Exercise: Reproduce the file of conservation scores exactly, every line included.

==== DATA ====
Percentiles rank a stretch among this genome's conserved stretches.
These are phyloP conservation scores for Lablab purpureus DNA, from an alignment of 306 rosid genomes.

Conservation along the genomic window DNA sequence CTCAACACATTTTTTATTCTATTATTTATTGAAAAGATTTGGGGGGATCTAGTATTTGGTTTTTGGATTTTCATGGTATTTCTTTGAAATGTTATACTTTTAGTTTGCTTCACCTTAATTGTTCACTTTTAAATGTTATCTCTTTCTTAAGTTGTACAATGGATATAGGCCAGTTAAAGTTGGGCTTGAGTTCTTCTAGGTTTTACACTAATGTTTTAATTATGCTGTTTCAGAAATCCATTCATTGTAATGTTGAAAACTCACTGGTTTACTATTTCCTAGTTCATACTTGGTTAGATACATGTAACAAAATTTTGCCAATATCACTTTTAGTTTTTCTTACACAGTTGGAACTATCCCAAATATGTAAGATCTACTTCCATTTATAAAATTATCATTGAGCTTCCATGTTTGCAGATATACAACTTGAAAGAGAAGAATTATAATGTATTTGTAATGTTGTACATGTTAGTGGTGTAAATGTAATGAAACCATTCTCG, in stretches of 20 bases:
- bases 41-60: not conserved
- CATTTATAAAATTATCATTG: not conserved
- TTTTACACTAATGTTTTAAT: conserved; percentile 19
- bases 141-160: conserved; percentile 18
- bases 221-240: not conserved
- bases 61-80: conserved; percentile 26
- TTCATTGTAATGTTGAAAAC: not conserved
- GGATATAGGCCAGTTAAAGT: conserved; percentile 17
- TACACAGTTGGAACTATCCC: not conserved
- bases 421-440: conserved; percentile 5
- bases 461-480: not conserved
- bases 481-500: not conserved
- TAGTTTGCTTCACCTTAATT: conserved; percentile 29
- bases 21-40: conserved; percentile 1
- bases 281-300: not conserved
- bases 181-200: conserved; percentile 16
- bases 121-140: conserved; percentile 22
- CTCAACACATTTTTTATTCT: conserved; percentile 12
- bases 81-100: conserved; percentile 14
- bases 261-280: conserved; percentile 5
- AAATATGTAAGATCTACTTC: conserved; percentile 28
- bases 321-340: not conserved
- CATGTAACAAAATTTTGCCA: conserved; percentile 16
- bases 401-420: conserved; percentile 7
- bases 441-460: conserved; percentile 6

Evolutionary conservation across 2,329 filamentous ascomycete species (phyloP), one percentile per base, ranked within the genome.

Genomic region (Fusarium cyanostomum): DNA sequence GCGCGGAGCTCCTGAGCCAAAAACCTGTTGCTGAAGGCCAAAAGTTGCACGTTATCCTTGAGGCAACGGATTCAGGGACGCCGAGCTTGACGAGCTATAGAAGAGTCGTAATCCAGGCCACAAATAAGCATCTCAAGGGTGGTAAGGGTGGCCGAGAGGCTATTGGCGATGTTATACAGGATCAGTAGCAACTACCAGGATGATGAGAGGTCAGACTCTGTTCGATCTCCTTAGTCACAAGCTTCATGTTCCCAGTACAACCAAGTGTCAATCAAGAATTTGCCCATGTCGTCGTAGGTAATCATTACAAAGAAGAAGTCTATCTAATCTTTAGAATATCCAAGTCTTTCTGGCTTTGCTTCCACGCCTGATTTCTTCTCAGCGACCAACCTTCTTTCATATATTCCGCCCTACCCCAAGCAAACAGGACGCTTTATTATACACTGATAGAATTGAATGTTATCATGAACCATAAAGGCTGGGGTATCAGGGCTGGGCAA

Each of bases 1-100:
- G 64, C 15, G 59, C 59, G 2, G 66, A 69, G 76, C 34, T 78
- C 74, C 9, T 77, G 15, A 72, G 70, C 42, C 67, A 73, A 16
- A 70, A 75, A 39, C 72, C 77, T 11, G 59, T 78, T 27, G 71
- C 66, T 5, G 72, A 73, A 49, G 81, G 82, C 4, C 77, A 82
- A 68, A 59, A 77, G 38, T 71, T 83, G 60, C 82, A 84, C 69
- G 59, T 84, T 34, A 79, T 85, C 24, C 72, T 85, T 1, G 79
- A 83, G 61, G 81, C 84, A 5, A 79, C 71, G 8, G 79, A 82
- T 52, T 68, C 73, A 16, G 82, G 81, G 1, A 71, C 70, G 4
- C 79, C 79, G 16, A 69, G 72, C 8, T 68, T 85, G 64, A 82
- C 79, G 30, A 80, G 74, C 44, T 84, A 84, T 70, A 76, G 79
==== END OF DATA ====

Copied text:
Percentiles rank a stretch among this genome's conserved stretches.
These are phyloP conservation scores for Lablab purpureus DNA, from an alignment of 306 rosid genomes.

Conservation along the genomic window DNA sequence CTCAACACATTTTTTATTCTATTATTTATTGAAAAGATTTGGGGGGATCTAGTATTTGGTTTTTGGATTTTCATGGTATTTCTTTGAAATGTTATACTTTTAGTTTGCTTCACCTTAATTGTTCACTTTTAAATGTTATCTCTTTCTTAAGTTGTACAATGGATATAGGCCAGTTAAAGTTGGGCTTGAGTTCTTCTAGGTTTTACACTAATGTTTTAATTATGCTGTTTCAGAAATCCATTCATTGTAATGTTGAAAACTCACTGGTTTACTATTTCCTAGTTCATACTTGGTTAGATACATGTAACAAAATTTTGCCAATATCACTTTTAGTTTTTCTTACACAGTTGGAACTATCCCAAATATGTAAGATCTACTTCCATTTATAAAATTATCATTGAGCTTCCATGTTTGCAGATATACAACTTGAAAGAGAAGAATTATAATGTATTTGTAATGTTGTACATGTTAGTGGTGTAAATGTAATGAAACCATTCTCG, in stretches of 20 bases:
- bases 41-60: not conserved
- CATTTATAAAATTATCATTG: not conserved
- TTTTACACTAATGTTTTAAT: conserved; percentile 19
- bases 141-160: conserved; percentile 18
- bases 221-240: not conserved
- bases 61-80: conserved; percentile 26
- TTCATTGTAATGTTGAAAAC: not conserved
- GGATATAGGCCAGTTAAAGT: conserved; percentile 17
- TACACAGTTGGAACTATCCC: not conserved
- bases 421-440: conserved; percentile 5
- bases 461-480: not conserved
- bases 481-500: not conserved
- TAGTTTGCTTCACCTTAATT: conserved; percentile 29
- bases 21-40: conserved; percentile 1
- bases 281-300: not conserved
- bases 181-200: conserved; percentile 16
- bases 121-140: conserved; percentile 22
- CTCAACACATTTTTTATTCT: conserved; percentile 12
- bases 81-100: conserved; percentile 14
- bases 261-280: conserved; percentile 5
- AAATATGTAAGATCTACTTC: conserved; percentile 28
- bases 321-340: not conserved
- CATGTAACAAAATTTTGCCA: conserved; percentile 16
- bases 401-420: conserved; percentile 7
- bases 441-460: conserved; percentile 6

Evolutionary conservation across 2,329 filamentous ascomycete species (phyloP), one percentile per base, ranked within the genome.

Genomic region (Fusarium cyanostomum): DNA sequence GCGCGGAGCTCCTGAGCCAAAAACCTGTTGCTGAAGGCCAAAAGTTGCACGTTATCCTTGAGGCAACGGATTCAGGGACGCCGAGCTTGACGAGCTATAGAAGAGTCGTAATCCAGGCCACAAATAAGCATCTCAAGGGTGGTAAGGGTGGCCGAGAGGCTATTGGCGATGTTATACAGGATCAGTAGCAACTACCAGGATGATGAGAGGTCAGACTCTGTTCGATCTCCTTAGTCACAAGCTTCATGTTCCCAGTACAACCAAGTGTCAATCAAGAATTTGCCCATGTCGTCGTAGGTAATCATTACAAAGAAGAAGTCTATCTAATCTTTAGAATATCCAAGTCTTTCTGGCTTTGCTTCCACGCCTGATTTCTTCTCAGCGACCAACCTTCTTTCATATATTCCGCCCTACCCCAAGCAAACAGGACGCTTTATTATACACTGATAGAATTGAATGTTATCATGAACCATAAAGGCTGGGGTATCAGGGCTGGGCAA

Each of bases 1-100:
- G 64, C 15, G 59, C 59, G 2, G 66, A 69, G 76, C 34, T 78
- C 74, C 9, T 77, G 15, A 72, G 70, C 42, C 67, A 73, A 16
- A 70, A 75, A 39, C 72, C 77, T 11, G 59, T 78, T 27, G 71
- C 66, T 5, G 72, A 73, A 49, G 81, G 82, C 4, C 77, A 82
- A 68, A 59, A 77, G 38, T 71, T 83, G 60, C 82, A 84, C 69
- G 59, T 84, T 34, A 79, T 85, C 24, C 72, T 85, T 1, G 79
- A 83, G 61, G 81, C 84, A 5, A 79, C 71, G 8, G 79, A 82
- T 52, T 68, C 73, A 16, G 82, G 81, G 1, A 71, C 70, G 4
- C 79, C 79, G 16, A 69, G 72, C 8, T 68, T 85, G 64, A 82
- C 79, G 30, A 80, G 74, C 44, T 84, A 84, T 70, A 76, G 79